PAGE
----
Charlie Francisco, DVM, and Alex Hintz, DVM, represent two generations of veterinarians exposed to swine disease diagnosis, treatment, prevention and regulation in commercial swine operations. Advances in technology and education have paved the way for faster disease diagnosis and more precise treatment in recent years than when Francisco graduated 30 years ago.
Despite their different training and experience, the two have a common opinion about the use of antibiotics for treating livestock: We, as an industry, must keep doing the right thing with antibiotics so we can keep doing the right thing for our animals.
“If we lose the ability to treat or prevent, animal health and welfare is not going to be where it needs to be,” Dr. Hintz says.
“We at Pharmgate are a consistent supplier of very useful antibiotics, says Dr. Francisco. “We want to continue to supply veterinarians and producers with these products, so it is incumbent upon us to do so judiciously and to continue to work toward new developments.”
Read on for more insights from Dr. Francisco and Dr. Hintz in this Q&A about the state of antibiotic use in pork production.
Question: What does it mean to you to use antibiotics judiciously?
Dr. Hintz: For some reason, the word “judicious” has taken on a negative connotation. I like to replace it with “responsible,” a concept that’s easier to understand. It means we identify the bug correctly, and then choose the correct response and the correct dosage for the correct duration.
Dr. Francisco: Our motto in the early days of my career was to be “quick, clean and kind.” That is still a good way to describe how we want to work. By choosing the correct treatment for the challenge and ensuring animals get the correct therapeutic dose, we are using antibiotics judiciously. We are being “quick, clean and kind,” and that’s about as good as we can get.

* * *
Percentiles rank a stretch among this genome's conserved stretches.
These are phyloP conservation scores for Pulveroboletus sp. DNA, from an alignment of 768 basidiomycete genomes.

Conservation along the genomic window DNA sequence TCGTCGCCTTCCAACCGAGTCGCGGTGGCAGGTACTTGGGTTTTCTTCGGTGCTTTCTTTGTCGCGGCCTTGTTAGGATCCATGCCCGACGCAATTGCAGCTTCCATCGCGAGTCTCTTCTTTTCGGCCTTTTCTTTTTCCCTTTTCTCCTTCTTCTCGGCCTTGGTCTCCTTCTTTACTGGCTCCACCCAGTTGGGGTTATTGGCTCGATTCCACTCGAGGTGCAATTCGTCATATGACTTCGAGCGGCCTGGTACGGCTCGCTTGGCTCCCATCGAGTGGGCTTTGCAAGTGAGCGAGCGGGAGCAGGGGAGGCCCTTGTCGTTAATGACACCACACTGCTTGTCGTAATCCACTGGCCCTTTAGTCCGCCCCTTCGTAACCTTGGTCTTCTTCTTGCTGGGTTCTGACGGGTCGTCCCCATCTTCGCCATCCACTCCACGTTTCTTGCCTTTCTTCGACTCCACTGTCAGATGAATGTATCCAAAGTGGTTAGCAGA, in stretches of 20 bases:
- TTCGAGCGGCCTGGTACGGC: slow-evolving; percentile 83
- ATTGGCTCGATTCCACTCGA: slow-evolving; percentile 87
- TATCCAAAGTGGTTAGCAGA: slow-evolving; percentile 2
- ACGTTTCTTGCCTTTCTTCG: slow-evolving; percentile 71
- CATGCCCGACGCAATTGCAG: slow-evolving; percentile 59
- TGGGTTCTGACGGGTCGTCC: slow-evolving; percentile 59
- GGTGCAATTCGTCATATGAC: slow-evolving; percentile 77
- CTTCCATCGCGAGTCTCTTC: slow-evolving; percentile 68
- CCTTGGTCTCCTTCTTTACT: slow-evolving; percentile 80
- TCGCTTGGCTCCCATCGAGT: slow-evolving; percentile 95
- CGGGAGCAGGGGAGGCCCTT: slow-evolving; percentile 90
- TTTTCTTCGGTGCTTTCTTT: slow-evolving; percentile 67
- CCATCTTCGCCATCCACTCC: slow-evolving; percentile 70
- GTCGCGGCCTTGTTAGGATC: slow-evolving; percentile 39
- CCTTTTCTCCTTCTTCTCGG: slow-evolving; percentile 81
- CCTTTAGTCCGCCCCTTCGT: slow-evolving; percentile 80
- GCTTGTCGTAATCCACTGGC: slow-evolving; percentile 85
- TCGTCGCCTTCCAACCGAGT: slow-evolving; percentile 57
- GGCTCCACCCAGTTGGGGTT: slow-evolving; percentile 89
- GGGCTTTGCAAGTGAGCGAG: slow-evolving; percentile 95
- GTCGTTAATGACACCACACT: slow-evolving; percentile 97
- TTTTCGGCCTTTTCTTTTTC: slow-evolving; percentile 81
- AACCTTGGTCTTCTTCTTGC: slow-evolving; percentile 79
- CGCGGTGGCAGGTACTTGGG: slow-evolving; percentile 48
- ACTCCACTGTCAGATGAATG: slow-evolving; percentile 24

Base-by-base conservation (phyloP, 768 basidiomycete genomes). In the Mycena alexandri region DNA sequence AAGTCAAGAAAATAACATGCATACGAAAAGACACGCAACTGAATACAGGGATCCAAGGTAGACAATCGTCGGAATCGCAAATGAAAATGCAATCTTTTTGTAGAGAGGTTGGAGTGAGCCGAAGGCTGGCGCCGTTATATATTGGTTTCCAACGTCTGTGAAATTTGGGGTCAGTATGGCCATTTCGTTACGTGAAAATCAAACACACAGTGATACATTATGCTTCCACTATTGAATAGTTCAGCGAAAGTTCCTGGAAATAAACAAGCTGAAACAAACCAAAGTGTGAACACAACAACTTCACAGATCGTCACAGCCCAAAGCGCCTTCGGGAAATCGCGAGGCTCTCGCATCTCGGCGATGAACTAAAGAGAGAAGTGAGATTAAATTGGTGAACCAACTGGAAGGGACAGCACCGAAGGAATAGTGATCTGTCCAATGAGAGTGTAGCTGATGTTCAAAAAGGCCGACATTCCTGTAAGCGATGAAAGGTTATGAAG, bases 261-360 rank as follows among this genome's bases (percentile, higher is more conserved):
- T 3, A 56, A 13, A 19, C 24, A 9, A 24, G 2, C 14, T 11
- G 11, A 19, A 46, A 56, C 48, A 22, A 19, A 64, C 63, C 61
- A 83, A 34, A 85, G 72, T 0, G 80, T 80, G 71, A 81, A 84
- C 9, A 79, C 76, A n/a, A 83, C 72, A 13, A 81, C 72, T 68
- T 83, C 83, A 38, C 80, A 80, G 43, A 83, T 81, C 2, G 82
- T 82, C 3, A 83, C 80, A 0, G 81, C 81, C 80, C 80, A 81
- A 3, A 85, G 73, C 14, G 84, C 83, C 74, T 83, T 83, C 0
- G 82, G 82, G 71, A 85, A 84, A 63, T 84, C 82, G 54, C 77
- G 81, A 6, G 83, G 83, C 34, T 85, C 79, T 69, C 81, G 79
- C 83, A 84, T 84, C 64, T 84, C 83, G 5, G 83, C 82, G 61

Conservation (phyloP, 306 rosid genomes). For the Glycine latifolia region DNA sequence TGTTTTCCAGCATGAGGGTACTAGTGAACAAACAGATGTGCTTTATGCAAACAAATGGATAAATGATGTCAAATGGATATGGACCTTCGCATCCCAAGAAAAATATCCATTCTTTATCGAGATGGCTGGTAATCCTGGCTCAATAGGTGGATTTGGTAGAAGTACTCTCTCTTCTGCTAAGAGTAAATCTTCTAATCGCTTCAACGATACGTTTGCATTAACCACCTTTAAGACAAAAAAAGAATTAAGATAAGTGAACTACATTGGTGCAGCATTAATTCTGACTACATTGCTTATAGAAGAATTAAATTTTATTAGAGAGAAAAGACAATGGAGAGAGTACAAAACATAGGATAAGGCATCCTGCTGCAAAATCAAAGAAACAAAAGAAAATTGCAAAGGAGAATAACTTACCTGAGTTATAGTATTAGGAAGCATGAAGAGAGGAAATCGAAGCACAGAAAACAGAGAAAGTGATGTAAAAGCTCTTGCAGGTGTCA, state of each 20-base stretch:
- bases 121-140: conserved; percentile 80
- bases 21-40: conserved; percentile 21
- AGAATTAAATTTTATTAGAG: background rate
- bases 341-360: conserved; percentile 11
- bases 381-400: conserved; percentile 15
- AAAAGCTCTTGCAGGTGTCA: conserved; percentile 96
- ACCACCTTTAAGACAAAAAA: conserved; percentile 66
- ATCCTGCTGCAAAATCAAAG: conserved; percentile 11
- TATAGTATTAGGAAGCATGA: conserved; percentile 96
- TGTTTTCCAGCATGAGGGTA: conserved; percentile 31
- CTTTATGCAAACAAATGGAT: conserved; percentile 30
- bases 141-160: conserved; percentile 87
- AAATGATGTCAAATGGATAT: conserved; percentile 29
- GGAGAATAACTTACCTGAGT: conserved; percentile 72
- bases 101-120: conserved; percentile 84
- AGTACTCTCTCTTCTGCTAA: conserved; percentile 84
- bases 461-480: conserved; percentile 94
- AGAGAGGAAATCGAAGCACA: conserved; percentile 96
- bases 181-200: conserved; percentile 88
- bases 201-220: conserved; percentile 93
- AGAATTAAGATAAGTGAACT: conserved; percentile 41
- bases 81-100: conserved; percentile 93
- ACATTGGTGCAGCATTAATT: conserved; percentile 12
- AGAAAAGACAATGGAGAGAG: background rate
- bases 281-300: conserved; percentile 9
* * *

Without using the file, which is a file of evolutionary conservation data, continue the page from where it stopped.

Question: How do pork producers benefit from the judicious use of antibiotics?
Dr. Hintz: When treatment is directed correctly, producers will have healthier animals that will get to market quicker. Using the correct treatment early can result in needing fewer treatments later on. It also helps maintain the high level of welfare we want for our animals and that consumers want to see.
Question: How can a producer or practitioner find the best value in antibiotic treatments in the face of down market and high risk of respiratory disease?
Dr. Francisco: Know what’s out there and embrace a protocol that lets you determine on a case-by-case basis if you need to treat individual pigs or shift to mass treatment.
When used correctly, mass medication is certainly a judicious use of antibiotics. Here are a few factors to consider as part of your protocol.
Above all, always follow veterinary and label directions. We must not overdose, and we must not stop treatment too soon because sub-therapeutic drug levels can lead to relapse or drug resistance.
Question: What is a challenge VFD has addressed?
Dr. Francisco: One improvement I have seen is a reduction in the way practitioners and producers reach for antibiotics to treat what was once described as a habitual problem at an operation. Previously, they were prepared for pigs to break like clockwork with a specific respiratory disease, and they would expect that same threat to impact every group in a facility.
Now that the VFD has forced us to change, I’m hearing people say, “My problem isn’t as bad as I thought it was going to be.”
Question: How has the pork industry adapted to make the VFD work optimally?
Dr. Hintz: We’ve seen an increase in delivering medications through water versus through feed. Using a water medicator allows us to dose more precisely, and it allows for more flexibility in the way veterinarians can prescribe. If changes need to be made, they can be made quickly. When we use antibiotics as precisely as possible, we show by our actions we are stewards of antibiotic use and the environment. We can provide safe food while also doing the right thing for our animals.